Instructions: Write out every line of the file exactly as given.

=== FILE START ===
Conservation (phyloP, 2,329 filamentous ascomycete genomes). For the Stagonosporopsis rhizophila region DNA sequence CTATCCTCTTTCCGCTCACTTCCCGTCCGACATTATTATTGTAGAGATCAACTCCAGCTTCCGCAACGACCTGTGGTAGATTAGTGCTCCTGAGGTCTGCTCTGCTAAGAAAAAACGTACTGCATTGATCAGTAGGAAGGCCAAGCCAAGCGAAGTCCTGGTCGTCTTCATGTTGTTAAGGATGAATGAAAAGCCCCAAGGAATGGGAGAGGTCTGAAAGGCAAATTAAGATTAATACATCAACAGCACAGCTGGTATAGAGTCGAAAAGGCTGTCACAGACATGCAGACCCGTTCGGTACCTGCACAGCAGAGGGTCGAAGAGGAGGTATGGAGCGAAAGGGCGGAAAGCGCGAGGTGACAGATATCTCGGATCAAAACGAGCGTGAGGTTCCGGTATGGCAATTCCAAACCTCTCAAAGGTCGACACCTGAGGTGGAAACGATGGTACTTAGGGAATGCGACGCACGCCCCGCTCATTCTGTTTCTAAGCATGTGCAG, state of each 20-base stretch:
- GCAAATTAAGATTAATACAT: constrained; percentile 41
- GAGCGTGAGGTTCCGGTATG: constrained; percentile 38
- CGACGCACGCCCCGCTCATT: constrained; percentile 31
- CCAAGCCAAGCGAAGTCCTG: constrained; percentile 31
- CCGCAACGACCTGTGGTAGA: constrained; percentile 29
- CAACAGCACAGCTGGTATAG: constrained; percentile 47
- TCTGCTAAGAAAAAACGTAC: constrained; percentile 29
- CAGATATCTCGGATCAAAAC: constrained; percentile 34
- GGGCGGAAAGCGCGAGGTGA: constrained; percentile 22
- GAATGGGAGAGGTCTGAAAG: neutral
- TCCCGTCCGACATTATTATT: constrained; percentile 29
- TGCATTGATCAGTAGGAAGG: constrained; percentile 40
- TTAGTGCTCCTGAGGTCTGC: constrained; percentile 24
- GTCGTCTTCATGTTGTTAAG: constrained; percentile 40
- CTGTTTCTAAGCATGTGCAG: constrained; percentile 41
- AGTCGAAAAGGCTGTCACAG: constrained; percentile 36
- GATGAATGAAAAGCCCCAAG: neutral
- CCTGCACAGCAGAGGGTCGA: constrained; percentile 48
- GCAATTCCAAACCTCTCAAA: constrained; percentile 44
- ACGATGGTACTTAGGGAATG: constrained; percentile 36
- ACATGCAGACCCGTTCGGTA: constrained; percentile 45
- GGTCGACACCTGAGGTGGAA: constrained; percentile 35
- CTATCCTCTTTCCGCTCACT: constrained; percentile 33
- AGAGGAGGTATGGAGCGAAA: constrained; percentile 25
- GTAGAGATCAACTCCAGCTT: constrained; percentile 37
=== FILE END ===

Conservation (phyloP, 2,329 filamentous ascomycete genomes). For the Stagonosporopsis rhizophila region DNA sequence CTATCCTCTTTCCGCTCACTTCCCGTCCGACATTATTATTGTAGAGATCAACTCCAGCTTCCGCAACGACCTGTGGTAGATTAGTGCTCCTGAGGTCTGCTCTGCTAAGAAAAAACGTACTGCATTGATCAGTAGGAAGGCCAAGCCAAGCGAAGTCCTGGTCGTCTTCATGTTGTTAAGGATGAATGAAAAGCCCCAAGGAATGGGAGAGGTCTGAAAGGCAAATTAAGATTAATACATCAACAGCACAGCTGGTATAGAGTCGAAAAGGCTGTCACAGACATGCAGACCCGTTCGGTACCTGCACAGCAGAGGGTCGAAGAGGAGGTATGGAGCGAAAGGGCGGAAAGCGCGAGGTGACAGATATCTCGGATCAAAACGAGCGTGAGGTTCCGGTATGGCAATTCCAAACCTCTCAAAGGTCGACACCTGAGGTGGAAACGATGGTACTTAGGGAATGCGACGCACGCCCCGCTCATTCTGTTTCTAAGCATGTGCAG, state of each 20-base stretch:
- GCAAATTAAGATTAATACAT: constrained; percentile 41
- GAGCGTGAGGTTCCGGTATG: constrained; percentile 38
- CGACGCACGCCCCGCTCATT: constrained; percentile 31
- CCAAGCCAAGCGAAGTCCTG: constrained; percentile 31
- CCGCAACGACCTGTGGTAGA: constrained; percentile 29
- CAACAGCACAGCTGGTATAG: constrained; percentile 47
- TCTGCTAAGAAAAAACGTAC: constrained; percentile 29
- CAGATATCTCGGATCAAAAC: constrained; percentile 34
- GGGCGGAAAGCGCGAGGTGA: constrained; percentile 22
- GAATGGGAGAGGTCTGAAAG: neutral
- TCCCGTCCGACATTATTATT: constrained; percentile 29
- TGCATTGATCAGTAGGAAGG: constrained; percentile 40
- TTAGTGCTCCTGAGGTCTGC: constrained; percentile 24
- GTCGTCTTCATGTTGTTAAG: constrained; percentile 40
- CTGTTTCTAAGCATGTGCAG: constrained; percentile 41
- AGTCGAAAAGGCTGTCACAG: constrained; percentile 36
- GATGAATGAAAAGCCCCAAG: neutral
- CCTGCACAGCAGAGGGTCGA: constrained; percentile 48
- GCAATTCCAAACCTCTCAAA: constrained; percentile 44
- ACGATGGTACTTAGGGAATG: constrained; percentile 36
- ACATGCAGACCCGTTCGGTA: constrained; percentile 45
- GGTCGACACCTGAGGTGGAA: constrained; percentile 35
- CTATCCTCTTTCCGCTCACT: constrained; percentile 33
- AGAGGAGGTATGGAGCGAAA: constrained; percentile 25
- GTAGAGATCAACTCCAGCTT: constrained; percentile 37